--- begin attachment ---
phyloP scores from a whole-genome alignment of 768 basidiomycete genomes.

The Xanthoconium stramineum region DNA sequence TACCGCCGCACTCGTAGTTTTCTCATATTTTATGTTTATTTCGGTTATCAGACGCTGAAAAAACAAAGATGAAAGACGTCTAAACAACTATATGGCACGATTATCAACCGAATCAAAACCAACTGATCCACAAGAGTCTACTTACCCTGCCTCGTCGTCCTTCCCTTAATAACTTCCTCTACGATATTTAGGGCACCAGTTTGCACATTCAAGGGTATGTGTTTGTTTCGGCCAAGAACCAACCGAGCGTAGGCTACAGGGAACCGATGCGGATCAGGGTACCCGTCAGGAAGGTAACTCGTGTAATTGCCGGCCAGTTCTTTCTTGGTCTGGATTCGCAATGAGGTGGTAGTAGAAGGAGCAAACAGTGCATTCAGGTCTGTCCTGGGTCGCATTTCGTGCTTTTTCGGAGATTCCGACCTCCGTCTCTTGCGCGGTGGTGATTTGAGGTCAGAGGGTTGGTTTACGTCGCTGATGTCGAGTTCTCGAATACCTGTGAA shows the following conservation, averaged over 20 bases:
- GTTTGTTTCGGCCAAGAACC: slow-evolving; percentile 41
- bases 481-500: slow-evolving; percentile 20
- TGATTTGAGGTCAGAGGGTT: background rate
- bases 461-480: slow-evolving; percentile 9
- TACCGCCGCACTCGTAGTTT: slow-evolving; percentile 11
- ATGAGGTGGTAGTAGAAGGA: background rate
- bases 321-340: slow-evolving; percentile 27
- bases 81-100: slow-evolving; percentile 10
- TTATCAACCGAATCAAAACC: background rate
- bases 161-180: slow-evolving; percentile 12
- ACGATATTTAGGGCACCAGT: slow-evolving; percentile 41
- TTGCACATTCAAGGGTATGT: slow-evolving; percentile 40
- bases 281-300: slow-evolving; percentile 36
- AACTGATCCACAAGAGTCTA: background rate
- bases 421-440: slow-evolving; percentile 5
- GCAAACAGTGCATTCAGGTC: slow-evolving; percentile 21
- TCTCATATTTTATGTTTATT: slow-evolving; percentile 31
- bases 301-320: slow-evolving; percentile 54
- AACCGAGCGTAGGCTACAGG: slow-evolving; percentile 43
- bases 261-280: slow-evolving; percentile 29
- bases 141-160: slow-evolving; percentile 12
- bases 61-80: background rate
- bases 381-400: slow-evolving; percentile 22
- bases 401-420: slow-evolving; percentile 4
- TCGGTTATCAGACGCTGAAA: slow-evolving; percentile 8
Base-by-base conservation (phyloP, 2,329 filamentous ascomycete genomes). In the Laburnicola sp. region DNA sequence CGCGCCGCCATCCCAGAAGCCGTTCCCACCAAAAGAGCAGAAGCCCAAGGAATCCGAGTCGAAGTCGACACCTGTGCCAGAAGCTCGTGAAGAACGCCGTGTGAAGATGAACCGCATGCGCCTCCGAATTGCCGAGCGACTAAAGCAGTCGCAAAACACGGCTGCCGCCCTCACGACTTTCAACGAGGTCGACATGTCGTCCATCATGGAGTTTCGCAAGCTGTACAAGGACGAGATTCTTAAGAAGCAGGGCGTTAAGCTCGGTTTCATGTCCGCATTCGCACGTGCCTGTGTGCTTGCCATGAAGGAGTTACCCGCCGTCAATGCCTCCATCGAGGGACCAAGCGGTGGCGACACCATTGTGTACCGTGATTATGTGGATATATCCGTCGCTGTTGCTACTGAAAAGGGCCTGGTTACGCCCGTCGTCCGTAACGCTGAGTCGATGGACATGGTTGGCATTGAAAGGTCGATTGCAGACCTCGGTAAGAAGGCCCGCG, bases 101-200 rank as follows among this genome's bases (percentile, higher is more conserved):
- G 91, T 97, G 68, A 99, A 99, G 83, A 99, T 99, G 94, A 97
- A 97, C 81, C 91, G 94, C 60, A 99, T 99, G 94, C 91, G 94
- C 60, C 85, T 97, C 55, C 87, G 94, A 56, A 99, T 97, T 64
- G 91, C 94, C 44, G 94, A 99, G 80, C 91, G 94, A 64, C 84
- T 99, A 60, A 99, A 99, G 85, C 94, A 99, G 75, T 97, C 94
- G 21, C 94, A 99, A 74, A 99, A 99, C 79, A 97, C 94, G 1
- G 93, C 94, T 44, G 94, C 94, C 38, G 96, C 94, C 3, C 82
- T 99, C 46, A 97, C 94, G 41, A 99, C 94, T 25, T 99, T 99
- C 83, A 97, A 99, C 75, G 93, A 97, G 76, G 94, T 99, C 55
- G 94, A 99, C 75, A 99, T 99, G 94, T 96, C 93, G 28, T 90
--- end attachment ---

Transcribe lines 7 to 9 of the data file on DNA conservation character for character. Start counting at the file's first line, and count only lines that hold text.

- TACCGCCGCACTCGTAGTTT: slow-evolving; percentile 11
- ATGAGGTGGTAGTAGAAGGA: background rate
- bases 321-340: slow-evolving; percentile 27